Why should Americans care about Greece?

By Felix Salmon
May 3, 2010
on All Things Considered Sunday, talking about "why Europe's debt crisis matters to Americans". It's a question I've been asked quite a lot of late, and I have to admit I'm having difficulty answering it. I'm a sovereign-debt geek -- just ask me about collective action clauses, exit consents, and the Sovereign Debt Restructuring Mechanism next time you're suffering from insomnia -- so I naturally find all of this fascinating. But I appreciate that not everybody else does, and I'm having difficulty working out whether they should or not.

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I was on All Things Considered Sunday, talking about “why Europe’s debt crisis matters to Americans”. It’s a question I’ve been asked quite a lot of late, and I have to admit I’m having difficulty answering it. I’m a sovereign-debt geek — just ask me about collective action clauses, exit consents, and the Sovereign Debt Restructuring Mechanism next time you’re suffering from insomnia — so I naturally find all of this fascinating. But I appreciate that not everybody else does, and I’m having difficulty working out whether they should or not.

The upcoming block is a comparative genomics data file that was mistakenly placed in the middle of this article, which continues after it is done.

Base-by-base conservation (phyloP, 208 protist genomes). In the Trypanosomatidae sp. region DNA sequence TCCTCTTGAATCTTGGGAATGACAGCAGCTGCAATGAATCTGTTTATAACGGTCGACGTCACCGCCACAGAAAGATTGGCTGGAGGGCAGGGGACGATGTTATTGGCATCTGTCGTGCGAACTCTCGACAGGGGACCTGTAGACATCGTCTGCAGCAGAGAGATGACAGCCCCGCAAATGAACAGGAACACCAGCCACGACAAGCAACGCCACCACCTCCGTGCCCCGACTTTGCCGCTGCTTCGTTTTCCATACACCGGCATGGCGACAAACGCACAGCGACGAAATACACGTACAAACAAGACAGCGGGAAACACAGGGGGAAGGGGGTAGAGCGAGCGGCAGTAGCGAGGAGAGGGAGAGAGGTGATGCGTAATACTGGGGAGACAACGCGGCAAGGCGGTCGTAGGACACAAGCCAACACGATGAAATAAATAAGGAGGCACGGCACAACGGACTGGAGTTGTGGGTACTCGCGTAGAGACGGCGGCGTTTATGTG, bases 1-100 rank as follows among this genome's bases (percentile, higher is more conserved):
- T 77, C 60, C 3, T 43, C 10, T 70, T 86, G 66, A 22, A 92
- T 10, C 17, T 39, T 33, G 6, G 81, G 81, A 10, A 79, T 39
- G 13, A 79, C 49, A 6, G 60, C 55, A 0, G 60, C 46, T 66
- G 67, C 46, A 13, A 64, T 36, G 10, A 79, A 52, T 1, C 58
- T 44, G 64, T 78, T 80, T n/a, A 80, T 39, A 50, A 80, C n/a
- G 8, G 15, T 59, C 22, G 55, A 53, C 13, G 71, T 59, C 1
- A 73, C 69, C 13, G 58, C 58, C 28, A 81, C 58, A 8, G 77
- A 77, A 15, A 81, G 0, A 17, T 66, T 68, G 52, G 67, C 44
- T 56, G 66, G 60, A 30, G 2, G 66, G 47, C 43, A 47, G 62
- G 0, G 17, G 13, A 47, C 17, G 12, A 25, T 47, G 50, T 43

So, I have two questions, if I may:

  1. Should the prospect of default in Greece or elsewhere in Europe concern the average American?
  2. If so, why?

All answers gratefully accepted.

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